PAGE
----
Susan Gough Henly sam­ples a taste of the past with Vic­to­ria’s heir­loom gar­den­ers

The Weekend Australian - Travel - - Indulgence -

I’ M out for a sunny Sun­day lunch, sit­ting on a ter­race in Dro­mana, on the Morn­ing­ton Penin­sula about an hour’s drive from Melbourne. The scent of thyme, rose­mary and tar­ragon wafts from nearby gar­den beds, where th­ese herbs are in­ter­spersed with waves of green onions and bright nas­tur­tiums.

Be­fore me is a plate of freshly caught snap­per and co­rian­der salsa, heir­loom carrots with sage and burnt but­ter, and five­colour sil­ver beets served with cur­rants and pine nuts. It all goes down well with a lo­cal Win­birra Viog­nier.

No, this is not one of the dozens of win­ery restau­rants that dot the penin­sula. I have just ex­plored the un­usual 2ha of cot­tage gar­dens, over­flow­ing with old­fash­ioned flow­ers and heir­loom veg­eta­bles and fruits that sur­round his­toric Heronswood House, home of her­itage-seed pro­duc­ers the Dig­ger’s Club.

In our madly rush­ing world, where talk of cli­mate change and ge­net­i­cally mod­i­fied foods is a con­stant in the daily news, Heronswood is a haven of de­li­cious fe­cun­dity. The food on my plate is noth­ing short of sen­sa­tional. When did I last taste carrots this full of flavour? Have I seen sil­ver beets with red, orange, yel­low and pink stems? I want to know more.

Clive Blazey is the man be­hind it all. In 1978 he cre­ated the Dig­ger’s Club, sup­ply­ing un­usual seeds and plants to pas­sion­ate gar­den­ers across Aus­tralia through a mailorder cat­a­logue.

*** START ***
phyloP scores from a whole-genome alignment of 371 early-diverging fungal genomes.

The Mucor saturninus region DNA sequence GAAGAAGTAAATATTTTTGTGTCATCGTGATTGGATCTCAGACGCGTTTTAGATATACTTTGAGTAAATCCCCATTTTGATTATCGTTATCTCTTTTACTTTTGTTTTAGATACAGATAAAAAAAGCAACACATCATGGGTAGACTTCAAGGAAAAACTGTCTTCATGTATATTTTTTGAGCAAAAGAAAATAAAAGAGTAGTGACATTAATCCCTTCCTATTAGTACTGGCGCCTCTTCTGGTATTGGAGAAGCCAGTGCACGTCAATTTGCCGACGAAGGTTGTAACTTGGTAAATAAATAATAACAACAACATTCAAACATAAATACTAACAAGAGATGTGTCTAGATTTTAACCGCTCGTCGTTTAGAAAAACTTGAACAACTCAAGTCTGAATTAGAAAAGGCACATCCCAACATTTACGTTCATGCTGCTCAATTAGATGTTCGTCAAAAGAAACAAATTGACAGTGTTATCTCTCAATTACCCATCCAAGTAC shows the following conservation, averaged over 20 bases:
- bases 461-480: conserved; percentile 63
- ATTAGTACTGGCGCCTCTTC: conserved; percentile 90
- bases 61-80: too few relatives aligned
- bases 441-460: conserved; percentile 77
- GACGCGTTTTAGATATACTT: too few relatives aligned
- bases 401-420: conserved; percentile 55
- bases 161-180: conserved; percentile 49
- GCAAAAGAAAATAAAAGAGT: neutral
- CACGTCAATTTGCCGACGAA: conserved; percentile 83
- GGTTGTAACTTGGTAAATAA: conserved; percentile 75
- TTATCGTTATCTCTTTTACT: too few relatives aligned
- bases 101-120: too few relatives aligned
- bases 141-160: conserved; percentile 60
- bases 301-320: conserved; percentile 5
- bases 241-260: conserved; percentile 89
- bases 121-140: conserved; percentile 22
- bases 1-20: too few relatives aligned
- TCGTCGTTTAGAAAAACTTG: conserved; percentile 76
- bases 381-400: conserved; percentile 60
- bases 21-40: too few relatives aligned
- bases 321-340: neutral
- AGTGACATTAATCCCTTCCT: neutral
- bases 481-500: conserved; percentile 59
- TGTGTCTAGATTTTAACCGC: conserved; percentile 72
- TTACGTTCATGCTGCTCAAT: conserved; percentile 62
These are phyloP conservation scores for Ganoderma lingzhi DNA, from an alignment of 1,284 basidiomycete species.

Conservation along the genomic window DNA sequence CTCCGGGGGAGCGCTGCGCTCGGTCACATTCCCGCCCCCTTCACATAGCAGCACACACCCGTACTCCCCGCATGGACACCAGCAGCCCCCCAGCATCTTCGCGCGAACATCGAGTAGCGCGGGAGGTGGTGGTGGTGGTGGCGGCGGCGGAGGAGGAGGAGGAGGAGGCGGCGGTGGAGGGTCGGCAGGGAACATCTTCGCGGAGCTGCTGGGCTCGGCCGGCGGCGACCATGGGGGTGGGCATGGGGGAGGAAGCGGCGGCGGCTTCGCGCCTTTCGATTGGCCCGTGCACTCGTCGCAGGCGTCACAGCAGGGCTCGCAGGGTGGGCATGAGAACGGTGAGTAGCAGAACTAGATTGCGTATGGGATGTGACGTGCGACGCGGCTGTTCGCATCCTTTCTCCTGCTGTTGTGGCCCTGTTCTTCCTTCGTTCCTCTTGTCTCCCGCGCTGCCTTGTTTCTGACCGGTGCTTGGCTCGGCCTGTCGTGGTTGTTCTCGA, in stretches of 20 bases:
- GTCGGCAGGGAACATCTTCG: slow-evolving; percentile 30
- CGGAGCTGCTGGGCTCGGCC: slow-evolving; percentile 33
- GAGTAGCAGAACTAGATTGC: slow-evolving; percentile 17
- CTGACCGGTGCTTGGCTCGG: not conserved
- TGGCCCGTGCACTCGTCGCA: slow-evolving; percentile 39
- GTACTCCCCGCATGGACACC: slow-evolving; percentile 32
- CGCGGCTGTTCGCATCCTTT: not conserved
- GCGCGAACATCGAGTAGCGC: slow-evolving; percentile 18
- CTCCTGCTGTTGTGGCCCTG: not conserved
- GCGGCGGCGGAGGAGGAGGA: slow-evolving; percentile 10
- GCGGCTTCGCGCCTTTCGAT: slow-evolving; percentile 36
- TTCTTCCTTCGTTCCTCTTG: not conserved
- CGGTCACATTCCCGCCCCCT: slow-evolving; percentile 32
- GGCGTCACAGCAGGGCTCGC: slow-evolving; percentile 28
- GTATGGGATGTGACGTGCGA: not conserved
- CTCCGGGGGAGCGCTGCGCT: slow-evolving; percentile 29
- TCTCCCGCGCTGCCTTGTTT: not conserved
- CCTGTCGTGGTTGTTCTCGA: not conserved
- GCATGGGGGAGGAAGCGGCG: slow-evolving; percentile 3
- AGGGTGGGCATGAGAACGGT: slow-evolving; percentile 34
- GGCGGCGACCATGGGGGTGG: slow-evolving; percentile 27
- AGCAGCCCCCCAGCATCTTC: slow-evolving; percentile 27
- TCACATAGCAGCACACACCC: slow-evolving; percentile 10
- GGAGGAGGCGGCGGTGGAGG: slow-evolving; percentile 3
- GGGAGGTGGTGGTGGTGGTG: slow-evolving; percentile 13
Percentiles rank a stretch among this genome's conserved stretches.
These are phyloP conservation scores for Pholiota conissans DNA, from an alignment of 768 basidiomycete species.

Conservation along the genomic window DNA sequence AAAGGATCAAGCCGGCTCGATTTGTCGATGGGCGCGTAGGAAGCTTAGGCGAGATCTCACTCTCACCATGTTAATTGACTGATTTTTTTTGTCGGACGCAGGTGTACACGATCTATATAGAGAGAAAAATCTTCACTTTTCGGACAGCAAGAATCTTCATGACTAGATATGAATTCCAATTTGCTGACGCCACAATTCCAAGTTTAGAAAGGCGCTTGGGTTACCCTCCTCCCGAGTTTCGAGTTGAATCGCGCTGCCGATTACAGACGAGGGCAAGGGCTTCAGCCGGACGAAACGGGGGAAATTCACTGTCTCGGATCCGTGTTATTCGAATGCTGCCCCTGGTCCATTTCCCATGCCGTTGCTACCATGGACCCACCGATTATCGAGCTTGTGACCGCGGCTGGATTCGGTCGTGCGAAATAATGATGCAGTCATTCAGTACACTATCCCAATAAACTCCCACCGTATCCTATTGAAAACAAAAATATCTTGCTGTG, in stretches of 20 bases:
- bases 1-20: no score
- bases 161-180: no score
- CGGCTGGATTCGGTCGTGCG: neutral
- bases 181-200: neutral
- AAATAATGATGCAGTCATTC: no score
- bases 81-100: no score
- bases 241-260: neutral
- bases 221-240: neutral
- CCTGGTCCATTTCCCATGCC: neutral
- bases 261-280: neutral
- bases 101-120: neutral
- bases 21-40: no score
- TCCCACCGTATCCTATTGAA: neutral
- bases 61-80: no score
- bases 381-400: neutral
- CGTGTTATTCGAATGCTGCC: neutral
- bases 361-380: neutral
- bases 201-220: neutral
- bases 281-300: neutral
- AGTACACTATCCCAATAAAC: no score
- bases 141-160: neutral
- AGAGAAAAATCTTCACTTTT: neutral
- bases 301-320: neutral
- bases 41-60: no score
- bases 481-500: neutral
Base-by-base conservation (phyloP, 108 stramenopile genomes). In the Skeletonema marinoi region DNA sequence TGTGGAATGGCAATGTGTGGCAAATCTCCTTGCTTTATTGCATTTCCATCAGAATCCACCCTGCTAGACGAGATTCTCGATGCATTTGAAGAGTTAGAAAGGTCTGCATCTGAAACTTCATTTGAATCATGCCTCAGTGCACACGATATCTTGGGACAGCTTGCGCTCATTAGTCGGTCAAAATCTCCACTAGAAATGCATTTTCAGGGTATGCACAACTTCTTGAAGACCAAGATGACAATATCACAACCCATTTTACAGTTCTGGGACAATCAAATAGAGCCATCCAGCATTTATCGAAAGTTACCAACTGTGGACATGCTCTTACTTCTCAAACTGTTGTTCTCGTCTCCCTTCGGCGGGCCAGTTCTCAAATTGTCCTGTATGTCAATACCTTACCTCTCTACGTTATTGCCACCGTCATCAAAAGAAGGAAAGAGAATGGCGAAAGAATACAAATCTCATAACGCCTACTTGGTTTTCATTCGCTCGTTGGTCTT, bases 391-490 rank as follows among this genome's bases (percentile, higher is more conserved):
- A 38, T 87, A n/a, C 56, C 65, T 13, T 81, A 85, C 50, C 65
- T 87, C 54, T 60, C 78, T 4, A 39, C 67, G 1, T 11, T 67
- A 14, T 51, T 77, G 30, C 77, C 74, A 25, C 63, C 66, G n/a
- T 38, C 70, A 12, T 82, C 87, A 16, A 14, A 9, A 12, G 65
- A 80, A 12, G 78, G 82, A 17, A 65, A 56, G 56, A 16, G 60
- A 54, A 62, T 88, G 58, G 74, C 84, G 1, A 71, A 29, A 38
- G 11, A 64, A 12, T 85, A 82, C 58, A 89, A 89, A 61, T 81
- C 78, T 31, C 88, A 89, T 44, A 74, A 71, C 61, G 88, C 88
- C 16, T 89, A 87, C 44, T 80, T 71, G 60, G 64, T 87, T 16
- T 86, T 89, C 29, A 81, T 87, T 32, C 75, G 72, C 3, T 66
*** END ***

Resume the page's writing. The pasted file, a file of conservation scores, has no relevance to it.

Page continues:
Blazey and his wife, Penny, bought Heronswood in 1983 to cre­ate a show­case for gar­dens that are beau­ti­ful as well as pro­duc­tive. In the early 1990s, Dig­ger’s de­vel­oped heir­loom veg­eta­bles for the home gar­dener af­ter do­ing a se­ries of tri­als based on flavour and yield. To­day, Dig­ger’s ac­tively pro­motes ‘‘ the ed­i­ble land­scape’’, in­te­grat­ing veg­eta­bles, flow­ers and fruit in home gar­dens as a prac­ti­cal approach to sus­tain­able liv­ing.

‘‘ When seed mer­chants be­gan push­ing ex­pen­sive hy­brid va­ri­eties, I be­gan to smell a rat,’’ Blazey says.

‘‘ Not be­ing open-pol­li­nated or first­gen­er­a­tion, hy­brid veg­eta­bles are not true to type the next time around, so gar­den­ers have to keep buy­ing seeds. Even worse, th­ese hy­brids were bred for su­per­mar­ket use.’’ Toma­toes are the best ar­gu­ment against this type of grow­ing.

Blazey says the ideal was to have toma­toes with ‘‘ firm shoul­ders’’ to al­low for long-dis­tance trans­porta­tion with­out split­ting the fruit and that they should be slow ripen­ing so they could be picked green and ripened in su­per­mar­ket cool rooms. Taste and nu­tri­tion were never con­sid­ered, he says.

Heir­loom toma­toes, by com­par­i­son, are bred for flavour and will ripen through­out Jan­uary to April, which is per­fect for the home gar­dener. But with the mass mar­ket­ing of hy­brids, hun­dreds of th­ese old­fash­ioned va­ri­eties have been lost. Seed Savers, a non-profit or­gan­i­sa­tion in the US, has pre­served more than 20,000 strains of en­dan­gered veg­eta­bles.

Dig­ger’s sources most of its heir­loom seeds from Seed Savers. It sells 38 va­ri­eties of tomato, dif­fer­ent types for sal­ads, sauces and pick­ling.